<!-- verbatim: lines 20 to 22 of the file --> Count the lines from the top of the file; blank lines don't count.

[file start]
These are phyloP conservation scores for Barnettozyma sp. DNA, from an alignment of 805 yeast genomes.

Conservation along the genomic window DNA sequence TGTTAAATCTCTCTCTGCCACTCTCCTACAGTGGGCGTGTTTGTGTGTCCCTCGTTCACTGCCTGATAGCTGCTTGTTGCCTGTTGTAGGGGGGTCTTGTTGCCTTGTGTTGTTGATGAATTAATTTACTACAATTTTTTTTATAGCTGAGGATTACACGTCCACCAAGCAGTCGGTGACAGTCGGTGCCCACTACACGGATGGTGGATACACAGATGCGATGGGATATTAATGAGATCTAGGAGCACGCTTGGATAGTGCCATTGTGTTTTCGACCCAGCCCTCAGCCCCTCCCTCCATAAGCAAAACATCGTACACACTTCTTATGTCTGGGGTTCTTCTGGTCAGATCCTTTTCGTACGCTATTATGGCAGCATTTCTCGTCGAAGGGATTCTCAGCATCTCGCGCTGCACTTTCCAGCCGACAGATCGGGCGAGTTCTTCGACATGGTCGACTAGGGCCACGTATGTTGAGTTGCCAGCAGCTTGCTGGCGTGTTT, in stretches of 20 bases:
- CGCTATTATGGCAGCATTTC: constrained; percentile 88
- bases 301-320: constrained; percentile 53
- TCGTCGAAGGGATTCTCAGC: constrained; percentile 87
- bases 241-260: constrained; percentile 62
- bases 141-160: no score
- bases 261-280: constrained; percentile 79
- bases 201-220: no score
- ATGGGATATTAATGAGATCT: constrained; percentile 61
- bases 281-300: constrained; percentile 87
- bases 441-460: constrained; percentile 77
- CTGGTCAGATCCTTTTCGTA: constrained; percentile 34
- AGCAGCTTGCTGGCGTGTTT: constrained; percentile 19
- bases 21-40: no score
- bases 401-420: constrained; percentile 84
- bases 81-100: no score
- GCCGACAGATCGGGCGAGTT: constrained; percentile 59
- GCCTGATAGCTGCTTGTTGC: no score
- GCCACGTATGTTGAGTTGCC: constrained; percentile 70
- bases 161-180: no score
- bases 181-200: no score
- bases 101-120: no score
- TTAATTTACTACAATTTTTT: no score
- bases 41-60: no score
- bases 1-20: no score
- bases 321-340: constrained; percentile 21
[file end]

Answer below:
- GCCACGTATGTTGAGTTGCC: constrained; percentile 70
- bases 161-180: no score
- bases 181-200: no score